I received an email earlier today from a reader who wondered why, as he put it, the Legion is a "hot-button" topic for me. It's a fair question; some readers may not realize I've written about the Legion before all of this year's revelations, and in any case I don't mind sharing where I'm coming from on this issue.
As I wrote back to my correspondent, I first knew people who had been involved with the Legion, some of whom had spent time in a Legion seminary, a little more than twenty years ago, when I was a college student. Prior to that time, if I'd thought of the Legion at all, I'd simply thought of them as one of the new young vibrant religious orders out there, who were challenging some of the erroneous thinking that had gotten hold of religious life after Vatican II, and who were reverting to such sound practices as traditional habits, older forms of prayers and devotions, and unwavering fidelity to the Church and the Pope.
But I started to hear some odd things from the people who had been involved, stories that didn't add up to the picture the Legion presented of itself to the world. There were stories of how ordinary, orthodox Catholic prayer books were confiscated from seminarians, and replaced with books reportedly written by Father Maciel. There was Father Maciel's title, "Nuestro Padre," (Our Father) a Spanish title for God Himself. Maciel's picture hung on the walls of the seminary; Maciel's letters were read aloud to the seminarians at meals, in place of writings from the saints, Scripture readings, or other ordinary sorts of spiritual material. There were minute rules governing everything from elaborate table manners to the parting of one's hair.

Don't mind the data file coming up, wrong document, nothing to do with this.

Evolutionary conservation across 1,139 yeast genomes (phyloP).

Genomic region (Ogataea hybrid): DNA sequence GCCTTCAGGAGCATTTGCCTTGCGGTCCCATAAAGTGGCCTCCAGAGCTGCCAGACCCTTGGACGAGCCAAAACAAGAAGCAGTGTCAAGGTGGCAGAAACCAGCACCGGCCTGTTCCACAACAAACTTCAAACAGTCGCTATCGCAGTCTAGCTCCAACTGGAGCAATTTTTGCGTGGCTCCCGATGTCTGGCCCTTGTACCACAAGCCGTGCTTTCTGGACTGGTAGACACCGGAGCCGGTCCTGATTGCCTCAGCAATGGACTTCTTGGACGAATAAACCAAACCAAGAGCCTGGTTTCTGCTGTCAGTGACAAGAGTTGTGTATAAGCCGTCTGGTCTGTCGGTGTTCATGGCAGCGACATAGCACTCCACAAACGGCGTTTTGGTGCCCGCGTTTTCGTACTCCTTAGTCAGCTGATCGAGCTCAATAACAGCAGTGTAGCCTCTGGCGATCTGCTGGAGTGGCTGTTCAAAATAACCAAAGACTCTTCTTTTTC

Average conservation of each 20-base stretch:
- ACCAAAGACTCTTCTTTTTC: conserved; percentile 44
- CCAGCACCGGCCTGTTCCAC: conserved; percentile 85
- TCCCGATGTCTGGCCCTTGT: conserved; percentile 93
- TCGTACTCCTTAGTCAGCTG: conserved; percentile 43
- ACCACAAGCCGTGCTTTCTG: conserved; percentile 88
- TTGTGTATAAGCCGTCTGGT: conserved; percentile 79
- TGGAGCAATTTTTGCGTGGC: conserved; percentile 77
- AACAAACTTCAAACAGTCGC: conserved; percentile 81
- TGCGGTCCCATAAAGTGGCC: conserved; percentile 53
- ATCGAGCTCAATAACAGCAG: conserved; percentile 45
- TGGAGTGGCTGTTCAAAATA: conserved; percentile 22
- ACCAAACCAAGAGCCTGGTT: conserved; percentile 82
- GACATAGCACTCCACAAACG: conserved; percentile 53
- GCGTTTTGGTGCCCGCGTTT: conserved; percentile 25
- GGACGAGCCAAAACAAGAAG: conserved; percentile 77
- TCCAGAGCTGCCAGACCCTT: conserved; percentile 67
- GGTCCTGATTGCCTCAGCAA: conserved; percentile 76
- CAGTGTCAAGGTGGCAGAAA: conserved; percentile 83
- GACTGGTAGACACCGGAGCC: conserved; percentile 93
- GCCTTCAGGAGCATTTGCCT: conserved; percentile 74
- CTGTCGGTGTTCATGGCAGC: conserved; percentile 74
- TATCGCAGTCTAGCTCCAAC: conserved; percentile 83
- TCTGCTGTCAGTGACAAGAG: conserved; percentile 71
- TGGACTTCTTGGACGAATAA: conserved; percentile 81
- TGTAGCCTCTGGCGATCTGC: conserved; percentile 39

Besides all of that, though, there was an overwhelming amount of secrecy. The rule of charity meant, in practical reality, that one was never allowed to say anything negative about the Legion either within the Legion or without it. Anyone who had doubts about continuing on in the Legion was encouraged to suppress such doubts--all doubts were of the Enemy, who was trying to condemn not only the "failed Legionary" but all the souls that future priest would be responsible for. We now know that this environment where only positive things were allowed to be said or discussed helped Maciel greatly to cover up the irregularities and sins of his way of life, but even when none of us knew about that I thought this understanding of "charity," which forbade intellectual criticism of things that were not working well even among those who honestly wished the Legion success was extremely odd and likely counterproductive.